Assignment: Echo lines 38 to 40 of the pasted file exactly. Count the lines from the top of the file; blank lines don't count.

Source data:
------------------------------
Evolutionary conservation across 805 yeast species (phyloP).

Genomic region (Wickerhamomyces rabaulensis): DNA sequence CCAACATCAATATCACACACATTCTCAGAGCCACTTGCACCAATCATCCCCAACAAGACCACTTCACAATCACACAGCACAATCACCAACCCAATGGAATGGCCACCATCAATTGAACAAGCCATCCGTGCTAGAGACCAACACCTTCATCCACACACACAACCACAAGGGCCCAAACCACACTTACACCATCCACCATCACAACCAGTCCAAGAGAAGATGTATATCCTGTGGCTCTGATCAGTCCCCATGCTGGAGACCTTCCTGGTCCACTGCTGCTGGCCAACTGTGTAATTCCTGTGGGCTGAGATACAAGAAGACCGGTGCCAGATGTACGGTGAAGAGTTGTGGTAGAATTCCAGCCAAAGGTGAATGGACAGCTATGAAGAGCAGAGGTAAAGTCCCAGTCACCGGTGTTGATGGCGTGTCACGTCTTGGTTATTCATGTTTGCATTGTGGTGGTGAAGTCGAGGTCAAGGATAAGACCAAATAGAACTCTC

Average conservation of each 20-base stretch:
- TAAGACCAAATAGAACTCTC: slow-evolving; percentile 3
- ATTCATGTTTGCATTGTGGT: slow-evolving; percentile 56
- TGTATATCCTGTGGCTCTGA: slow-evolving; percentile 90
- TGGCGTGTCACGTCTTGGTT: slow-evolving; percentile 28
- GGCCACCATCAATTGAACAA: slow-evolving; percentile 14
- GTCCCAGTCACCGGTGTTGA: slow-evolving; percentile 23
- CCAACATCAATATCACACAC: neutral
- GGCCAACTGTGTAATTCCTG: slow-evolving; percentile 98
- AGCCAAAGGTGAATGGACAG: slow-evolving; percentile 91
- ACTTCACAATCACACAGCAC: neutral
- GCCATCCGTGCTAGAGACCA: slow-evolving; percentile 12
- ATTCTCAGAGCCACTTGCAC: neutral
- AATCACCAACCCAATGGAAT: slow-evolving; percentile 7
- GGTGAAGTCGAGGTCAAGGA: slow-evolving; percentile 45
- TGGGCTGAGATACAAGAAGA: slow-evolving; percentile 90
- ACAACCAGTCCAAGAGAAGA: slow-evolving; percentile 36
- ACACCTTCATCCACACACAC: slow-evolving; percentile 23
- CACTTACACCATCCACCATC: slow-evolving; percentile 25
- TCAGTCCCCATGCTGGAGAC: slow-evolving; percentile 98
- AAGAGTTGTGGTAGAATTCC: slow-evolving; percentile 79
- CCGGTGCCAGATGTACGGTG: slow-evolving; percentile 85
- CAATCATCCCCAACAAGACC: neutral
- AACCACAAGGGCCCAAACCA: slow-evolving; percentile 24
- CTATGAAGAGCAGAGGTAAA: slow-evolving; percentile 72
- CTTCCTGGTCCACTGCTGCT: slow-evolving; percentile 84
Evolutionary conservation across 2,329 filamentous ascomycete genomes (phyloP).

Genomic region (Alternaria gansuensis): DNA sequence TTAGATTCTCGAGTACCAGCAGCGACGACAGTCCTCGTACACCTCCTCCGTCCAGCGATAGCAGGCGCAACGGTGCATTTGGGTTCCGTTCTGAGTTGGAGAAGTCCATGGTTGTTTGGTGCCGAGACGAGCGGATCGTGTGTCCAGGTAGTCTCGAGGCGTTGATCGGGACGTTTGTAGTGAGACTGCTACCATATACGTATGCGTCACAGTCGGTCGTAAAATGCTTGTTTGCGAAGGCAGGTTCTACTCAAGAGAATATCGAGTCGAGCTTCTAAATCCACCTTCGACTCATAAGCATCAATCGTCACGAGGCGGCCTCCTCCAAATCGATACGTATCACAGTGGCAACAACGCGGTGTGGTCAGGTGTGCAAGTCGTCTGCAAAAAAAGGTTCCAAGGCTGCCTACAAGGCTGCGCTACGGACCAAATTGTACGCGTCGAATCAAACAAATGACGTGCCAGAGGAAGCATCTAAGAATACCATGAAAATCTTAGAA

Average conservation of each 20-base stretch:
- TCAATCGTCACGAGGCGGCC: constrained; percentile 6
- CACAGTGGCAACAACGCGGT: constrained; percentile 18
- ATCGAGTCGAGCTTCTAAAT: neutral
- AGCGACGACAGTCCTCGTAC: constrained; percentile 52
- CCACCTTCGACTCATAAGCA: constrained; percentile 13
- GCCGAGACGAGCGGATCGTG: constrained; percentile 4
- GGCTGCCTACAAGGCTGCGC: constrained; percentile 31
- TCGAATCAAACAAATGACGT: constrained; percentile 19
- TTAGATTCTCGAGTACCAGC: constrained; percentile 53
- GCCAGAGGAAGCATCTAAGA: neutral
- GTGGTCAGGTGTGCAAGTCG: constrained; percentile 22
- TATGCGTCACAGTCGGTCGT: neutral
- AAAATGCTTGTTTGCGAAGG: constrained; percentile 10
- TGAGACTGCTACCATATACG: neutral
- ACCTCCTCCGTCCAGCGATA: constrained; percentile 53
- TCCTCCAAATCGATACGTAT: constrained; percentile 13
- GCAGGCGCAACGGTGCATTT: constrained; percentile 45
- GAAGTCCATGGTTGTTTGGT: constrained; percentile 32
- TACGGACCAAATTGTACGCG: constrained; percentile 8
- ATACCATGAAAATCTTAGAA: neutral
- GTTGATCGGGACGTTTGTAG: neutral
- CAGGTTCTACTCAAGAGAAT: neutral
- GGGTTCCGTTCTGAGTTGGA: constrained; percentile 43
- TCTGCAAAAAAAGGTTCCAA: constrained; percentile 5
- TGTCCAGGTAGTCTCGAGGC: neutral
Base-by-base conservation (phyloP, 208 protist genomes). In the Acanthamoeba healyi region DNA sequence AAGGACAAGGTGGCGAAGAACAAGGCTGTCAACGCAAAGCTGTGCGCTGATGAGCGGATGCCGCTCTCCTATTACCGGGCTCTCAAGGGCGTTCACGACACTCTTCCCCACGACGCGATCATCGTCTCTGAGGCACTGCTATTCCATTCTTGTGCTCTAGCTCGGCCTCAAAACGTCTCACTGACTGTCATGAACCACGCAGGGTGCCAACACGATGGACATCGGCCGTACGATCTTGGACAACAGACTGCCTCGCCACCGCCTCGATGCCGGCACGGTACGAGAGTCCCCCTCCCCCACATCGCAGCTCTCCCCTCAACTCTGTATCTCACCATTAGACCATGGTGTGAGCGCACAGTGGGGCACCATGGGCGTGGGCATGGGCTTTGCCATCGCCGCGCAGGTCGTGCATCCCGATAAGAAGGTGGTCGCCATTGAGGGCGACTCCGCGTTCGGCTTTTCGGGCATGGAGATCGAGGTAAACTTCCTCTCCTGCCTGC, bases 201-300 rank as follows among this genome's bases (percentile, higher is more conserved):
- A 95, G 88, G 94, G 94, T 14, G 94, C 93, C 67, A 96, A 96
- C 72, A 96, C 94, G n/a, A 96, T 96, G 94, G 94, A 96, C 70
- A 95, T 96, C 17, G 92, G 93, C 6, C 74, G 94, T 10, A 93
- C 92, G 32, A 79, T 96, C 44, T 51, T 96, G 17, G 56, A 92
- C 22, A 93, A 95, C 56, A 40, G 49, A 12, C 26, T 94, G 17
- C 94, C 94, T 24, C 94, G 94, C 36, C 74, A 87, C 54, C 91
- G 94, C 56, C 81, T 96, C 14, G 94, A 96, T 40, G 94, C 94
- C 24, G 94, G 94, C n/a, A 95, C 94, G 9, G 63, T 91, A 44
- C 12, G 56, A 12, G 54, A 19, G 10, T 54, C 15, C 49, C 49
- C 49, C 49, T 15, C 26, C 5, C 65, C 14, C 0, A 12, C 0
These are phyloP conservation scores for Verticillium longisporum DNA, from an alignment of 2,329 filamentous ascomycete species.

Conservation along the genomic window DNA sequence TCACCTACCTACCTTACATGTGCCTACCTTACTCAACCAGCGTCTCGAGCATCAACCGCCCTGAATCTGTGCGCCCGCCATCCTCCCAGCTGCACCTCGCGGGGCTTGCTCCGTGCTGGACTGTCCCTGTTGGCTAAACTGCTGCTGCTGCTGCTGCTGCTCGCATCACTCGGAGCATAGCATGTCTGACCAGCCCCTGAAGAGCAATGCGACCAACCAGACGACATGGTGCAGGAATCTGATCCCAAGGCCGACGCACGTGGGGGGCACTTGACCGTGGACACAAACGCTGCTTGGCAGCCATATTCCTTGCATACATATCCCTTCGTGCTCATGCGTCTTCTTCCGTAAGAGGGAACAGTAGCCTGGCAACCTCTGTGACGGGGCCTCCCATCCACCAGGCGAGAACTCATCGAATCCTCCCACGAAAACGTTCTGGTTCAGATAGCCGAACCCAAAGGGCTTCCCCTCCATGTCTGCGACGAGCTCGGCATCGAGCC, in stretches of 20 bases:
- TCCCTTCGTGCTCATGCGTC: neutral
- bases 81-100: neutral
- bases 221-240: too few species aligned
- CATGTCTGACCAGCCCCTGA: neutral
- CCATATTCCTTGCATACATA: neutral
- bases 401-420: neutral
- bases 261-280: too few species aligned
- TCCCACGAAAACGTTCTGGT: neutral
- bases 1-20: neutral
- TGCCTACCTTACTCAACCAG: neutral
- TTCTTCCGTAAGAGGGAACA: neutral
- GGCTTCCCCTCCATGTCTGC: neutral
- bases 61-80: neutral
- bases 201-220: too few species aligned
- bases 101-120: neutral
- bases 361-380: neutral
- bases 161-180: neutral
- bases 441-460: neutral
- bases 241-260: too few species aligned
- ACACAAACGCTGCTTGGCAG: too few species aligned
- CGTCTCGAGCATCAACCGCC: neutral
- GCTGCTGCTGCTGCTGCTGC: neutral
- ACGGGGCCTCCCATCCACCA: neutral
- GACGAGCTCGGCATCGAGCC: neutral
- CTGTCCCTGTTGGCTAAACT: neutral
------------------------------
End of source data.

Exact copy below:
- GGCTGCCTACAAGGCTGCGC: constrained; percentile 31
- TCGAATCAAACAAATGACGT: constrained; percentile 19
- TTAGATTCTCGAGTACCAGC: constrained; percentile 53